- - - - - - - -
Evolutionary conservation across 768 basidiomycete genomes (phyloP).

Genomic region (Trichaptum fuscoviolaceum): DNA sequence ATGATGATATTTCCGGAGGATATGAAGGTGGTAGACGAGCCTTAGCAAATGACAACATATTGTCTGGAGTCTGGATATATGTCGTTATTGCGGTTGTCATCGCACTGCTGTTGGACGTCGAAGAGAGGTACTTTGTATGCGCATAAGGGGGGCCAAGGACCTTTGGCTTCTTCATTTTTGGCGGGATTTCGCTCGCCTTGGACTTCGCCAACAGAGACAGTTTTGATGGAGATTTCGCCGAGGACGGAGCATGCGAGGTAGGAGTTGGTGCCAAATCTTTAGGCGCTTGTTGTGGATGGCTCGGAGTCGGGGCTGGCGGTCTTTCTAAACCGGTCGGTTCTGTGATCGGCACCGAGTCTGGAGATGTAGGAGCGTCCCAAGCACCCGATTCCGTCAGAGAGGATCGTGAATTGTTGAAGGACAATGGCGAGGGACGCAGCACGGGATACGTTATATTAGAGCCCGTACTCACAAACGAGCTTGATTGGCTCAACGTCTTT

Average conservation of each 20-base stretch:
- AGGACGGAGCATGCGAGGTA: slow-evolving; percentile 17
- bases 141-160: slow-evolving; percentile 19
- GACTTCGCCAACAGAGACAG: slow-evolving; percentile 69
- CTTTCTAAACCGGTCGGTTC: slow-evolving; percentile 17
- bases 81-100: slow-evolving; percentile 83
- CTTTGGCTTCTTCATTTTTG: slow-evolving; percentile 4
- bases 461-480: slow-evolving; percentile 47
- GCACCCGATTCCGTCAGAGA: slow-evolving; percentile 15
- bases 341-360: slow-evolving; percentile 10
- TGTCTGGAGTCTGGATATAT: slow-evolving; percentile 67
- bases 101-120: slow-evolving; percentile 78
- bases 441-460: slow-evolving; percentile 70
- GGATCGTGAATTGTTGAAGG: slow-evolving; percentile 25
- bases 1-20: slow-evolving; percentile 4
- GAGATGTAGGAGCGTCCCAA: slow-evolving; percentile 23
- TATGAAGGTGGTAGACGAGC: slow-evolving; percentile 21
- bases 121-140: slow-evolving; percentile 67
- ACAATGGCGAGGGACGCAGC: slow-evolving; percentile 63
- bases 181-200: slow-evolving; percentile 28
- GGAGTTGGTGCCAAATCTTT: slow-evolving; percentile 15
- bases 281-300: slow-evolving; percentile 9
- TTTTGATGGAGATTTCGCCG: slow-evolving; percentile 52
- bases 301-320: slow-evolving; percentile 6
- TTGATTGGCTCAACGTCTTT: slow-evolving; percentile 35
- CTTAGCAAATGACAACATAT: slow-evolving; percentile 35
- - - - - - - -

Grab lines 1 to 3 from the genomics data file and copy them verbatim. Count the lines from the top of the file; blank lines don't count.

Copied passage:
Evolutionary conservation across 768 basidiomycete genomes (phyloP).

Genomic region (Trichaptum fuscoviolaceum): DNA sequence ATGATGATATTTCCGGAGGATATGAAGGTGGTAGACGAGCCTTAGCAAATGACAACATATTGTCTGGAGTCTGGATATATGTCGTTATTGCGGTTGTCATCGCACTGCTGTTGGACGTCGAAGAGAGGTACTTTGTATGCGCATAAGGGGGGCCAAGGACCTTTGGCTTCTTCATTTTTGGCGGGATTTCGCTCGCCTTGGACTTCGCCAACAGAGACAGTTTTGATGGAGATTTCGCCGAGGACGGAGCATGCGAGGTAGGAGTTGGTGCCAAATCTTTAGGCGCTTGTTGTGGATGGCTCGGAGTCGGGGCTGGCGGTCTTTCTAAACCGGTCGGTTCTGTGATCGGCACCGAGTCTGGAGATGTAGGAGCGTCCCAAGCACCCGATTCCGTCAGAGAGGATCGTGAATTGTTGAAGGACAATGGCGAGGGACGCAGCACGGGATACGTTATATTAGAGCCCGTACTCACAAACGAGCTTGATTGGCTCAACGTCTTT

Average conservation of each 20-base stretch: